Expecting Rajapaksa to be honest with his own decision, the APRC consented on a bi-cameral parliamentary system, with no executive presidency. It had compromised on what is presently available under the 13 Amendment, with some very innovative changes to accommodate minority aspirations as well. All agreed decisions included, the final report of the APRC deliberations was officially handed over to the President in June 2009, by Minister Tissa Vitharana, its Chairman.
This now leaves President Rajapaksa to bring the UNP and the TNA into discussion on APRC formulations in resolving the ethnic conflict and then make it available for a healthy public discourse. But that’s only for a democratic society. Under this regime, if this becomes a public discourse having both UNP and TNA on board with the other 13 political parties including the SLFP that deliberated and agreed to abolish the presidency, Rajapaksa would not have a way out to derail or deface social approval.
The APRC final report has certainly gone beyond Rajapaksa’s calculations. It was initially thought, with the MEP, JVP and the JHU sitting in opposition to the minority parties, the APRC would not be able to compromise on major issues like the “unitary State, land and police powers” that always remained very contentious. Yet the APRC has, through 128 meetings, brought a consensus on all these major issues, that now run contrary to the politics of this Rajapaksa regime.
With the SLFP consenting to the Final Report, it is now quite clear the party leadership and this Rajapaksa family regime are not one, but two politically opposed entities on the issue of abolishing the presidency. Their life together is a life under duress, forced by the powers of the Executive Presidency. Rajapaksa is one who knows too well, given a chance, the SLFP seniors would not allow him to extend his term a day more than what he could constitutionally avail himself with, as at now.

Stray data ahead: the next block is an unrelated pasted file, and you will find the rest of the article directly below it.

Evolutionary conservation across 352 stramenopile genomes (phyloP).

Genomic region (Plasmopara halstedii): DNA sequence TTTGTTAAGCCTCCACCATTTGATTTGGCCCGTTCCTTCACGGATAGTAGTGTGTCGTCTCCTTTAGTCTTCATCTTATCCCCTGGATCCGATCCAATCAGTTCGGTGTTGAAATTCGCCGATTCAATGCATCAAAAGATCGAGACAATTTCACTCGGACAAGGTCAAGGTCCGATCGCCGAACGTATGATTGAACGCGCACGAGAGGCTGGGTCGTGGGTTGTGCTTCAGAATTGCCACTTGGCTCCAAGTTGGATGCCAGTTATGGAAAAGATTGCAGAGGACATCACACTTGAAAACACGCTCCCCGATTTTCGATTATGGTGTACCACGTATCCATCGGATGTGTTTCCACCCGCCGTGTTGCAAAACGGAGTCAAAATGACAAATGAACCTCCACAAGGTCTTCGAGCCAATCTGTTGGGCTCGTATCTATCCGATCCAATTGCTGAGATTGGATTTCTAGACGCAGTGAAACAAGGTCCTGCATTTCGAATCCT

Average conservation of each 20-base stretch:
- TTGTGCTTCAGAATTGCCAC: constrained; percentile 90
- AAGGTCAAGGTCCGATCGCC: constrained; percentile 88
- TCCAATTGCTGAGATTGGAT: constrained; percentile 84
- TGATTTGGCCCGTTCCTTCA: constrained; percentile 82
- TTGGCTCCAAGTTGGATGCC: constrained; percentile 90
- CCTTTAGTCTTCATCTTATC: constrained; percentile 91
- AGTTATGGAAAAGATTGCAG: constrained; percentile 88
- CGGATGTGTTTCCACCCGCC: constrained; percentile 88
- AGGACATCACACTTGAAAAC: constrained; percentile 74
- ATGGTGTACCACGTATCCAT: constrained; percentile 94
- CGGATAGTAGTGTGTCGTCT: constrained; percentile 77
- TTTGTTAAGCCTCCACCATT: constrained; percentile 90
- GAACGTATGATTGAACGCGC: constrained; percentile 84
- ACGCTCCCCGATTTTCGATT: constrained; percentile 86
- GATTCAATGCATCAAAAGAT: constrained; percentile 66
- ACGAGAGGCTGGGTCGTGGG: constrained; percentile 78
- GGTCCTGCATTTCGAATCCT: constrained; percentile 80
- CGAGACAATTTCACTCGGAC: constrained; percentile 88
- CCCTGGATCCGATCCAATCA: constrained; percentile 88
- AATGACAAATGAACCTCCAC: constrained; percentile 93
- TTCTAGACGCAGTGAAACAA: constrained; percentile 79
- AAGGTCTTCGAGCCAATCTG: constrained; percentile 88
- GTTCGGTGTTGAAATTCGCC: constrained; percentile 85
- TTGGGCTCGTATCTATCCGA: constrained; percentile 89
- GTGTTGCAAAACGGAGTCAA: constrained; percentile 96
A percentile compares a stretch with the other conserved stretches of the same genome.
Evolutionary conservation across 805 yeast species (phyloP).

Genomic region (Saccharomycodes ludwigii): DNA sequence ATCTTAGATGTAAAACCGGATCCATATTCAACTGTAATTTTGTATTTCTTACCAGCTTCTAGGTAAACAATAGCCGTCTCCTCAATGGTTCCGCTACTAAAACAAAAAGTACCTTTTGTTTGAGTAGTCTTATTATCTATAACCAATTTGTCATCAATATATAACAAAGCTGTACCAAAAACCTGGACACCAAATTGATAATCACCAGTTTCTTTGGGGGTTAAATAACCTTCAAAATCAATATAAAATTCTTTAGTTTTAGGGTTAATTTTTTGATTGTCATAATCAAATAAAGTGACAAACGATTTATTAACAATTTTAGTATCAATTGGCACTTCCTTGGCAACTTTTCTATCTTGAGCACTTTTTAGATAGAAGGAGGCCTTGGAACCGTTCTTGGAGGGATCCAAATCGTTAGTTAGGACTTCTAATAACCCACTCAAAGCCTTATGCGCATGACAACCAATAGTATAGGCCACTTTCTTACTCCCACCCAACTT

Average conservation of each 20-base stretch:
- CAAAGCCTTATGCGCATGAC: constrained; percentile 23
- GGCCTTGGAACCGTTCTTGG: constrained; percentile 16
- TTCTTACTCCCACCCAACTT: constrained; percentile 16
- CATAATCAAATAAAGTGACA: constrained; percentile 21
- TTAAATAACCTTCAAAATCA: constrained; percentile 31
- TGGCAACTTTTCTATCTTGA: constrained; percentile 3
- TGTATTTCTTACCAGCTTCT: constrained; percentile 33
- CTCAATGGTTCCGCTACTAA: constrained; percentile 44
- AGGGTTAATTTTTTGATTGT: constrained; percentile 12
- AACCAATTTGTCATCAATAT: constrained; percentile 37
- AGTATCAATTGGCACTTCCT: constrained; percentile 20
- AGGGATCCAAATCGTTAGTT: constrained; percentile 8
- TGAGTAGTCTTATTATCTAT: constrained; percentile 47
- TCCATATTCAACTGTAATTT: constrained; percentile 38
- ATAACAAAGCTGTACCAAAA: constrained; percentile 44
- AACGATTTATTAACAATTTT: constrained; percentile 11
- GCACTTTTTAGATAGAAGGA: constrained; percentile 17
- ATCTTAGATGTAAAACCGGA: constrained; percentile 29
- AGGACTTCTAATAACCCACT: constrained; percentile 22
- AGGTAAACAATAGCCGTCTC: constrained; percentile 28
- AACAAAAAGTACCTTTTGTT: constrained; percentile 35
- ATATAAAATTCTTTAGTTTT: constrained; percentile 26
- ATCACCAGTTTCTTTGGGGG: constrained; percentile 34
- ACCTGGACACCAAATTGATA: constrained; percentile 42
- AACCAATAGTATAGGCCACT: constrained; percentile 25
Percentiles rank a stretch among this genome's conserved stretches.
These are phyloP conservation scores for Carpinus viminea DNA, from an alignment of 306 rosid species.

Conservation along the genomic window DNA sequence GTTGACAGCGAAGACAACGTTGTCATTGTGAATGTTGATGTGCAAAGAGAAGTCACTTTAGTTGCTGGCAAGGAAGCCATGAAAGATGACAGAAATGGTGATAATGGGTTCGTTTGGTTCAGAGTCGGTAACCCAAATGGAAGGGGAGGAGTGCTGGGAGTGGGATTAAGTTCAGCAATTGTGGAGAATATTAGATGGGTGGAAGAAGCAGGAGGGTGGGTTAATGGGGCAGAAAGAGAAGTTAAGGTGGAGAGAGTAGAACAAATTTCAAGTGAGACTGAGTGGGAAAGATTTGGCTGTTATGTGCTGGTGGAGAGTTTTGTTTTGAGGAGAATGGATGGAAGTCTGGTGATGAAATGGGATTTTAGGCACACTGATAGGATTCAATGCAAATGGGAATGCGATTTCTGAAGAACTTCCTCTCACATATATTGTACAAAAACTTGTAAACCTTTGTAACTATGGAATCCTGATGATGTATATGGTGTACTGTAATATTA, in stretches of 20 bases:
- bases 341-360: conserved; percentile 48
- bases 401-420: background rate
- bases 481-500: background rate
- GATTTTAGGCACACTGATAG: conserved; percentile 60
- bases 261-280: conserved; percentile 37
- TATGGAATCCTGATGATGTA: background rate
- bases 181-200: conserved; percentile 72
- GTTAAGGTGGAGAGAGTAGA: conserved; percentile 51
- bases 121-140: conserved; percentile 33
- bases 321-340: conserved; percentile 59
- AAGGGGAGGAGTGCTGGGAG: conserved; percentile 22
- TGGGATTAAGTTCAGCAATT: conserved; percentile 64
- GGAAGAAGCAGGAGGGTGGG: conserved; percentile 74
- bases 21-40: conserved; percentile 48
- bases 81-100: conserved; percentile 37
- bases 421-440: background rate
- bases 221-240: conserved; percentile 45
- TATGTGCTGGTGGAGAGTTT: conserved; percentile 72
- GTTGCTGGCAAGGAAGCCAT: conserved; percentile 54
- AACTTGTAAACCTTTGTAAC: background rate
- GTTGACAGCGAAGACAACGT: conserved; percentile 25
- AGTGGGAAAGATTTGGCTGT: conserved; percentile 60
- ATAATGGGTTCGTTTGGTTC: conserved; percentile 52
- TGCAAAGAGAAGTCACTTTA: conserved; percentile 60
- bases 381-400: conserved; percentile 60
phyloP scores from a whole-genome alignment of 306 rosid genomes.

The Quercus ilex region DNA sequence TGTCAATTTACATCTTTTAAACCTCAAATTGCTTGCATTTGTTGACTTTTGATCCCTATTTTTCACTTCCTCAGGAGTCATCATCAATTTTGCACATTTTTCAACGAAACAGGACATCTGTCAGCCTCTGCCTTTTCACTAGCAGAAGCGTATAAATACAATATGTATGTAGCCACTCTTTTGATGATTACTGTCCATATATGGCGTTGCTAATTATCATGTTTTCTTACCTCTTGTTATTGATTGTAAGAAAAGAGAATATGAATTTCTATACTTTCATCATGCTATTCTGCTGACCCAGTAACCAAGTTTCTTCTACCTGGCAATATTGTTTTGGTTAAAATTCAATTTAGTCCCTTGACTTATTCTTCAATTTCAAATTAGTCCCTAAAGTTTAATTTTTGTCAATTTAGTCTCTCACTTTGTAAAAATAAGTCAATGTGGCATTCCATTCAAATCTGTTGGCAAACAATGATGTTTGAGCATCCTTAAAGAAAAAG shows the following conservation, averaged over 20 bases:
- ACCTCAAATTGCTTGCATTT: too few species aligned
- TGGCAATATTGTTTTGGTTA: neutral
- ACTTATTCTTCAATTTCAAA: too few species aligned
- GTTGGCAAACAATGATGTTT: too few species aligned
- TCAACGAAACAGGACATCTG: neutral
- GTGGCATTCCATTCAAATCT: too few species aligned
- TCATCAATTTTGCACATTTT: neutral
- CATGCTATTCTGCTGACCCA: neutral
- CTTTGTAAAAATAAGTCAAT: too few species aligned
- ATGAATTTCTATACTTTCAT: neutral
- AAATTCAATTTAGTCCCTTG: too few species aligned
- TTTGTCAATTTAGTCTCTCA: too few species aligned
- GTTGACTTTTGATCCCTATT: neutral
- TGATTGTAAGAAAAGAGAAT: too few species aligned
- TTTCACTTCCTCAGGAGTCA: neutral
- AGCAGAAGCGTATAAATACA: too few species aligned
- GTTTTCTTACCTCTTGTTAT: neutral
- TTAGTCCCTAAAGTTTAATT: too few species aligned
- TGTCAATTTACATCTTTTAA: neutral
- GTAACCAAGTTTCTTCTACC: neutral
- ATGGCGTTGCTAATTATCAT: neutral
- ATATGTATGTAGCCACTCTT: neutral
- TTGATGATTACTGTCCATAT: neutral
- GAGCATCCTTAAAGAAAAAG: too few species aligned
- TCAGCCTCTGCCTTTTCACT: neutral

This political conflict is what the UNP and Wickremesinghe cannot read and understand and that opposition impotency is what MR is capitalising on. Wickremesinghe anchors himself in discussions with  Rajapaksa thinking he could outflank his party rivals. Sadly, those who want a leadership change in the UNP also compromise with Rajapaksa in trying to appease the same Sinhala voter. They little realise that the Sinhala constituency has its own original Sinhala leader with State power and would not come down for any substitution, as well proved by the fate of the JVP, who ran on a war platform headed by a war hero.
Rajapaksa has got his onions peeled carefully. The opposition needs to understand that Rajapaksa is moving towards a more subtle plan of cleaning up geographically entrenched minority patches, along with his constitutional changes. The UNP at least, needs to understand that relocating 66,000 people from Colombo, is an attempt to provide a majority for the Sinhala voter at the Colombo Municipal elections and Rajapaksa thus has a holistic approach in staying in power.
This could only be challenged by asking for the APRC Final Report that was funded by tax payers’ money for three whole years and has a broad consensus from one end of Sinhala politics to the other end of minority aspirations. This broad consensus is what Rajapaksa wants desperately to avoid and Rajapaksa’s scheme cannot be challenged by searching for mosquitoes. It could only be challenged by drawing the APRC consensus out into public discussions. As it is, its the opposition that’s down with a fatal attack of dengue and Rajapaksa would doctor his way through.

7 Comments for “MR’s Third Term, Mosquitoes And Ranil’s Opposition”

  1. MR will want to be in power even in his grave..Such is our greedy supposedly democratic president.

  2. Ponna Ranil may as well hand it over to MR on a platter as he is just a useless leader of the opposition.

    • Pri

      Have you met this ‘ponna Ranil’ ? It’s funny how you let other people and news influence your opinion so strongly..

    • Well said Hom Silva!!! Ranil now playing second fiddle as he know’s he is been challenged by some young and new blood!!!! RW now trying to hold onto his position as opposition leader for the next 30 years and MR(12) + NAMAL(18) , Hakeem and good saying THAMBI..GE THOP….PIYA HARENA HARENA PATHTHATA… THAMBI…YEAH HARE..IE.
      Hakeem will all ways turn around when his 3 quarter hat turns around his head….. True now.

  3. Maheendar will want to be in power and make as much as he can..Greed has no limits with this corrupt man

  4. So Hora Lokkah wants to continue as boss by hook or by crook..More so by crook as has been in the past..Corrupt parasites wont just go away..

  5. Ravi C Sam

    A new Era……. will be dawn if MR’s Third term come to pass. He will create history by being the first Executive President to Hold Office for more than two terms.

    And Opposition Leader will also create history by being the OP Leader who held office for more than two decades.

    And citizens too will create history by allowing them to create history.

    Hope for a better future…….